Surprisingly enough, the game actually does a pretty good job impressing with its driving model, particularly when you consider it is an arcade racing game. For instance, you will notice the difference between lightly modded cars and heavily modded cars. You will also notice the difference between 4WD cars and cars with Rear Wheel Drive. You will also quickly notice this game isn't about holding down 'accelerate' and never letting go - you will need to get a feel for your car and learn when to brake and slowdown into corners. For an arcade game, the handling actually comes off as somewhat realistic in some regards, making it quite challenging at the same time. One aspect which could have made SRS that much more realistic though is crash damage - whilst it exists visually (i.e. cracked windows, warped metal etc), it doesn't seem to have any real affect on driving ability.
The semi realistic racing isn't the only factor in the game's reasonably high challenge level - the CPU drivers are also key contributors. Even if your car has a huge advantage over the competition spec wise, it won't always be a breeze. As you progress further expect to see races where all 4 cars are within 3 seconds of each other after 3 laps, it is a very intense game and the CPU drivers are very tough. At the same time though, they can be very stupid and seem to suffer from some quirks - for instance, a few tracks have a "Y" split in the roads, and despite ample time before hand, some CPU cars seem to drive right into the barrier splitting the two roads. You will also often see solo spin outs around tight corners, which is fine on perhaps the lower levels, but not so acceptable when playing against drivers who are meant to be challenging. It is at least good to see no sign of "catch up" though, so when a car is well and truly behind, it will stay that way.
Unfortunately, while the mechanics are here, there is really very little variation when it comes to racing in SRS. Granted, you will come across point to point races, one on one drags and traditional lap races, but these are all basically the same fundamentally, which creates an all too strong presence of repetition pretty early on in the game - SRS is definitely enjoyed more in short, periodic doses. It also doesn't help that most of the game, bar a few tracks here and there, is played out in the same night time city environment (again, very similar to NFS:U2). The same scenery over and over again does become rather bland. One area where SRS could have made a difference variation wise was the police system, seeing as it is primarily ignored by this genre. They do exist in SRS, but only when you're traveling around the city looking for races, not in actual races. With this in mind, they're really much more of an annoyance than a cool feature, which is such a shame.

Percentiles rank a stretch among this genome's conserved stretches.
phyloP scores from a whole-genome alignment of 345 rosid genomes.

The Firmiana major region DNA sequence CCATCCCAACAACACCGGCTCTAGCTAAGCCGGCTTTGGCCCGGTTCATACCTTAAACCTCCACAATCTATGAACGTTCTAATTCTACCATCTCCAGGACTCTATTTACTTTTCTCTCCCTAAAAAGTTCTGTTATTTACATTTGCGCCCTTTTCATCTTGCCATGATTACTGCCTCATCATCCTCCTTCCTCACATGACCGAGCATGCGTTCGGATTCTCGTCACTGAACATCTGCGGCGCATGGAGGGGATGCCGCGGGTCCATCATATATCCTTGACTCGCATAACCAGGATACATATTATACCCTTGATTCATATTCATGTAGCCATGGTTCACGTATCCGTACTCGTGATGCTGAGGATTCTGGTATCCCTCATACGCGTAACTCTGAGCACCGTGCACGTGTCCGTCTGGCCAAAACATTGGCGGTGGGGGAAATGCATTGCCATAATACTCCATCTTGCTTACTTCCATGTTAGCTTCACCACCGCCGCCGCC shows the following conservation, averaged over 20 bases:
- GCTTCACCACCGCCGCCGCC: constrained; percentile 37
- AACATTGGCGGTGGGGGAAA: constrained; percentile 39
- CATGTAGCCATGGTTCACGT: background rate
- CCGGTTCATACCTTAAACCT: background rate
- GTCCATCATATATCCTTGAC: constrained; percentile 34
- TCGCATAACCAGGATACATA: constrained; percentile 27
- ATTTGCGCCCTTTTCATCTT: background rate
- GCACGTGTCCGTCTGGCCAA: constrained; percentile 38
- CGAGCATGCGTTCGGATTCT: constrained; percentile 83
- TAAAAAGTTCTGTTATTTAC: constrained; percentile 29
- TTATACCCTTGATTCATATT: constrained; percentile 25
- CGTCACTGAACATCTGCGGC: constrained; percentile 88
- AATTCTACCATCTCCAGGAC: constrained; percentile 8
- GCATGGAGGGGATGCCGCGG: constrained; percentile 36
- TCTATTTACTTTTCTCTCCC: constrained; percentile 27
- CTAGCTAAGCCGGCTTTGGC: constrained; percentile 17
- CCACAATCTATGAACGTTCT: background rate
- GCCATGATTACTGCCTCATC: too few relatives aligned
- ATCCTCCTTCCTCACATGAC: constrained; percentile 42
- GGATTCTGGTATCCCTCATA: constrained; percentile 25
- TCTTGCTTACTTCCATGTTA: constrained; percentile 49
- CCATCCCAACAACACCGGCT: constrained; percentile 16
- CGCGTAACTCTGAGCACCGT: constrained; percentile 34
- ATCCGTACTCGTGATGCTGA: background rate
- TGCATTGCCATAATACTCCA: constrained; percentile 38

As mentioned before a lot of the game does feel like a port and the visuals are another example of this. While the cars themselves do look reasonably nice, the environments and character models (such as the 3D representations of the girlfriends) do look basic and generic for a PC game. This is a genre on the PC which has high visual quality standards and while SRS isn't exactly ugly, it doesn't redefine any of these standards either, not by a long shot. The game also doesn't look very "sharp" - even when playing in high resolutions you get a feeling of "blurred vision" usually associated with low quality textures and "jaggies". Perhaps it was deliberate, but there is certainly a lacking of "crisp" in the visuals regardless. As far as the controls go, we had no problems setting up SRS to use our gamepad and map any function to any button (or axis) we wanted, which is a relief.
So, is SRS a poor man's NFS:U2? Whilst it does share quite a few similarities, it isn't necessarily a replica, but on the other hand it is definitely not its superior. SRS does have some intense racing on offer and the amount of content is impressive, however there just isn't anything here that really strikes out as unique - the cars and modifications are all pretty expected, the environments and racing modes are all generic, and the unique features, such as "girlfriends", don't add up to anything significant. SRS is a solid street racer, but certainly not at the top of the list in the genre's hierarchy - it will likely appeal to fans of the genre more than new comers but probably won't keep the majority of either demographic occupied for long due to its repetition.
People who downloaded SRS: Street Racing Syndicate have also downloaded:
Need for Speed: Hot Pursuit 2, Need for Speed: Most Wanted, F1 2002, Need for Speed Underground 2, Sports Car GT, Need for Speed: Carbon, Sega Touring Car Championship, Speedhaste